LONGVIEW, Texas (KLTV) - An East Texas angler who recently won a Bassmasters Elite tournament in Dayton, Tennessee, is living the dream. He gets paid to do something he has loved his entire life.
Lee Livesay, who lives in Longview, won the Guaranteed Rate Bassmaster Elite at Lake Chickamauga near Dayton, Tennessee on Oct. 19.
On Sunday, Livesay sat down for an interview with KLTV photographer Arthur Clayborn.
Livesay said the tournament in Tennessee got a great deal of coverage. He said it aired on ESPN 2 and EPSN 3 and the network’s app. He said the tournament got several million views.
“It was an exciting tournament because it was so tough,” Livesay said.
Normally, the last of the Bassmaster Elite series in that part of the country are held in late summer, Livesay said. However, they had to re-schedule several tournaments because of the COVID-19 pandemic.
When asked how he first got involved in fishing, Livesay said," I’ve been fishing my whole life since I was old enough to hold a rod. I grew up in Oklahoma, and I fished in ponds with my parents and my grandpa – brim, catfish, and croppy."
Livesay said his parents moved to Liberty City, which is near Kilgore, when he was eight or nine. As a boy and a teen, he fished in Lake Gladewater and Lake Fork.
“I fell in love with Lake Fork,” Livesay said. I loved being around the fishing guides."
Livesay’s first fishing boat was a small Jon boat, he said. Since then, he has been steadily upgrading, he added.
Briefly, fishing took a backseat to high school and college sports, Livesay said. Even so, a certain Division 1 college coach can probably attest that he occasionally skipped practice to go fishing, he added.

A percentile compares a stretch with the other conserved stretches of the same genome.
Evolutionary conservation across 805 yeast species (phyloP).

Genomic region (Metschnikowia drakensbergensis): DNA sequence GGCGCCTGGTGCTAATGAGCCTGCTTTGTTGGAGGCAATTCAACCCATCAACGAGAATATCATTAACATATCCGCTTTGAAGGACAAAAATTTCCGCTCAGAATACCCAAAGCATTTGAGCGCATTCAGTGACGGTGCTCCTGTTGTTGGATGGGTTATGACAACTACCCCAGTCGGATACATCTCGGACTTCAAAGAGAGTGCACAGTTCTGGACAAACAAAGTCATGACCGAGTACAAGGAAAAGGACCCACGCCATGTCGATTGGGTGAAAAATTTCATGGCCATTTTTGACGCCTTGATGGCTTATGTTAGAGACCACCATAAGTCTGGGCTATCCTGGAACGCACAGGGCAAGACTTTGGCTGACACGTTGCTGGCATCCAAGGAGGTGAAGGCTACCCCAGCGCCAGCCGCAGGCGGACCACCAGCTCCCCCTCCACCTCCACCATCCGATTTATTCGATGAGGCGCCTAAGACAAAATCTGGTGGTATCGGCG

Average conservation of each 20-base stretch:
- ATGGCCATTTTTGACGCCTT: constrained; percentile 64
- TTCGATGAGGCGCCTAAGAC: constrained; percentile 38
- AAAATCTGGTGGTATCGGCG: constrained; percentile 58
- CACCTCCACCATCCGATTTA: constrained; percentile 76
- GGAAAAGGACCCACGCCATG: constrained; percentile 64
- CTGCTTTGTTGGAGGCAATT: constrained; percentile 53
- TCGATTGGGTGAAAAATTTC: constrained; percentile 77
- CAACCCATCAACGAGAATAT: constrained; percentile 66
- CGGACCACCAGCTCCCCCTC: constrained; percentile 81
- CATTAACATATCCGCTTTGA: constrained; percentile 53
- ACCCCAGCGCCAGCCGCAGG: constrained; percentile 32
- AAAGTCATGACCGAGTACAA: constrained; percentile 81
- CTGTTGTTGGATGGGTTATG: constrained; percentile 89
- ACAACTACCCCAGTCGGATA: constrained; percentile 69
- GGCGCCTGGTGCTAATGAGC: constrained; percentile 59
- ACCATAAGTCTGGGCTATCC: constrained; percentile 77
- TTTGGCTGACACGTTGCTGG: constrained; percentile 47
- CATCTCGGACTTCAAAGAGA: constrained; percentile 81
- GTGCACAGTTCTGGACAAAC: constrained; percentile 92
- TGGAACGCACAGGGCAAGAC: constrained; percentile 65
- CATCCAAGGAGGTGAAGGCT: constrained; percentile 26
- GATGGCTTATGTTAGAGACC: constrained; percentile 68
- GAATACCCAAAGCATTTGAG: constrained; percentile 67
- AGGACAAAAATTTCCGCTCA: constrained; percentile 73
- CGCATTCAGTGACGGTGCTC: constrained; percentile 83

Livesay said nobody that he went to school with here in Texas is really surprised that he became a professional fisherman.
“All I’ve ever done is fish,” Livesay said. “Even though I was all-in on sports, there were always a couple of pictures of me fishing or hunting in our yearbooks.”
After college, Livesay worked seven years as a full-time fishing guide on Lake Fork. While he did that, he fished in local and regional tournaments.
“I always knew that fishing was going to be what I did for a living somehow,” Livesay said. ‘I didn’t know if it was going to be on the coast, as a guide, or as a professional angler.’
Livesay said Matt McMillan, one of his clients on Lake Fork who is now one of his sponsors, once told him, “Man, you’re really good. You ought to try fishing professionally.”
Livesay decided to give it a shot. He was hooked after he almost won the first Bassmasters tournament he fished in, adding, “I think I got 5th or 6th.”
Livesay qualified for the Bassmasters Elite tournament series a year or two later, and last year was his rookie season as a full-time professional angler. He earned Rookie of the Year honors.
“It’s a lot of travel, but I like it,” Livesay said. “I enjoy traveling across the country, seeing new places, and meeting new people. I also love figuring out new bodies of water.”
As a professional angler, Livesay has fished in lakes all over the country – mountain lakes, desert lakes, lakes in wooded areas, clear lakes, and muddy lakes.
Livesay said the downside is that the travel means he spends a lot of time away from his family.
People from all over the country and all over the world follow his career, Livesay said.
He explained that he’s had high school and college students contact him via social media to ask about fishing for a living. Livesay added that times have changed since he was in high school and college; these days, anglers are getting full-ride scholarships to fish.
“I give back to the kids as much as I can,” Livesay said. “I love talking to them.”
Livesay said he’ll continue working hard and perfecting his craft. He also plans to keep growing his brand and his business.
“Success comes with hard work,” Livesay said.
To watch the whole interview, click the video above.